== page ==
Secondary Marketing Research Certificate

Head of Research and Education Services

Natasha Arguello's picture
Natasha Arguello
Contact:
Office: JPL 4.04.14C
One UTSA Circle
San Antonio, TX 78249-0671
210.458.7444

About Secondary Marketing Research Certificate

The Secondary Marketing Research Certificate program is a collaboration between the UTSA Libraries and the College of Business.  It is currently offered to students enrolled in selected MKT 3083 Marketing Research courses.

Purpose:

  • Introduce you to research strategies, core resources and search tools for common business research questions
  • Help you better understand the advantages and limitations of secondary resources
  • Sharpen your search skills

You will qualify for the Secondary Marketing Research Certificate if:

  • You explore these resources and answer questions. You don't have to turn in your notes.
  • Successfully pass a quiz in the course Blackboard (80 % or above, two attempts, may use any support materials).
  • Answer a survey in Blackboard.

Topics include industry, company and market research, and consumer demographic and psychographic information.

Example: research on food trucks in San Antonio

You will need to explore the resources on your own to find answers to the questions.

DUE DATE for the quiz and survey: December 3rd, 2018, Monday, 11:59 pm.

Your professor will distribute the certificates during the final exam.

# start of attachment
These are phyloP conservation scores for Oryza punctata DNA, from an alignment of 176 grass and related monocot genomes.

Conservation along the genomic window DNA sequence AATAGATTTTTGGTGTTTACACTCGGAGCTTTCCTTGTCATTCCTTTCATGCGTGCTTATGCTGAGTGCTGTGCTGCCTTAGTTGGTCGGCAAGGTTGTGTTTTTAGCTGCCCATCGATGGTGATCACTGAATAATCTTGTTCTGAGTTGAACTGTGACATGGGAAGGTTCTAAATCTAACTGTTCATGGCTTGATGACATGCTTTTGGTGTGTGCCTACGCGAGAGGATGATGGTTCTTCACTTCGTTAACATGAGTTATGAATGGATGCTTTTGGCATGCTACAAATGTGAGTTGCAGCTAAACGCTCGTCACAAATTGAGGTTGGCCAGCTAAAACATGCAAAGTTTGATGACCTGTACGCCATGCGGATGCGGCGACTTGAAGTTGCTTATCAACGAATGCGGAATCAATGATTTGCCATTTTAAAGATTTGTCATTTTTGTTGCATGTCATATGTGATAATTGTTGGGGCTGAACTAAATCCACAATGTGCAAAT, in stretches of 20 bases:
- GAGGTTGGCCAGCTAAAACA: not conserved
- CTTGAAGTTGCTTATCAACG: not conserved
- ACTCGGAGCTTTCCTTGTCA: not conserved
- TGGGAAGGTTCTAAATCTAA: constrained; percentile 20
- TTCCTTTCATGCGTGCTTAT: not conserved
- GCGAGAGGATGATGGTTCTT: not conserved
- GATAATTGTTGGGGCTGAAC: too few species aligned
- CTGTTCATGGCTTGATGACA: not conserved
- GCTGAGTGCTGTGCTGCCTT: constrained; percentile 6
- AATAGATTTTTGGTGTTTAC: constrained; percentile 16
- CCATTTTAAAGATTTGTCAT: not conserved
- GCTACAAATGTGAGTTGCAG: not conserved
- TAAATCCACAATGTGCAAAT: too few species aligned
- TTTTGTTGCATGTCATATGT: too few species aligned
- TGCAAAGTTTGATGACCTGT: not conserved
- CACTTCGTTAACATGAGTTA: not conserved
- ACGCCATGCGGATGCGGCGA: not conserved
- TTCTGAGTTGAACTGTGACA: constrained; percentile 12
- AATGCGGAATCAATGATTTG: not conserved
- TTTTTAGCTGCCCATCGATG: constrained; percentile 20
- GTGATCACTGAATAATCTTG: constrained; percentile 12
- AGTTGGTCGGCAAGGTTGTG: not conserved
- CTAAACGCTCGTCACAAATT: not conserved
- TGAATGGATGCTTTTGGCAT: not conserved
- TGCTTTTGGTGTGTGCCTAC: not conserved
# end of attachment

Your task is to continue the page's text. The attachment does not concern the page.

Secondary Market Research

Secondary research is an exploration of resources that have been created in a course of research previously conducted for other purposes. 

PROs:

  • May lead to savings in cost and time
  • May provide enough information to resolve your problem
  • Source of new ideas
  • May be used for benchmarking
  • Helps define the problem and formulate hypotheses for primary research

CONs:

  • Was created for other purposes and not always meets your needs
  • May be out of date
  • May be too expensive

Producers of Secondary Research

  • Government (federal, state, local)
  • Trade associations
  • Organizations (chambers of commerce, unions, non-profits, etc.)
  • Market research companies
  • Research institutions and universities
  • News organizations
  • Publishers
  • Industry experts

Focus on Published External Data

Lots of business data are collected internally and considered confidential or proprietary.  These types of data are not available outside organizations. Examples include:

  • Salesforce records
  • Transactions
  • Customer records
  • Inventory records
  • Cost of transportation
  • Website visitor records
  • Trade secrets
  • Financials for private companies

Some data may be available for purchase, for example, Facebook or Google collect and sell customer online behavior data.

Evaluate Sources

A quick and critical evaluation of your sources is an important research skill.  This framework may help:  

What

  • What are the sources?
  • Is the information relevant to your topic and research goals?

How

  • Are the sources credible?
  • Are the methods of collecting data and analysis disclosed?
  • Is the methodology sound?

Who

  • Is the author qualified to write on a topic?
  • What are his/her credentials?
  • What are author's affiliations?

When

  • Do you need current or historical data?
  • When was the information created/updated?  Is it out of date?
  • Any major events happened since the information was published? What is the effect of these events?

Why

  • Why was the information created?
  • Is there a discernible conflict of interest?
  • It the topic presented from alternative viewpoints?
  • Is the language neutral or emotionally "loaded"?
  • Is it factual or opinion-based?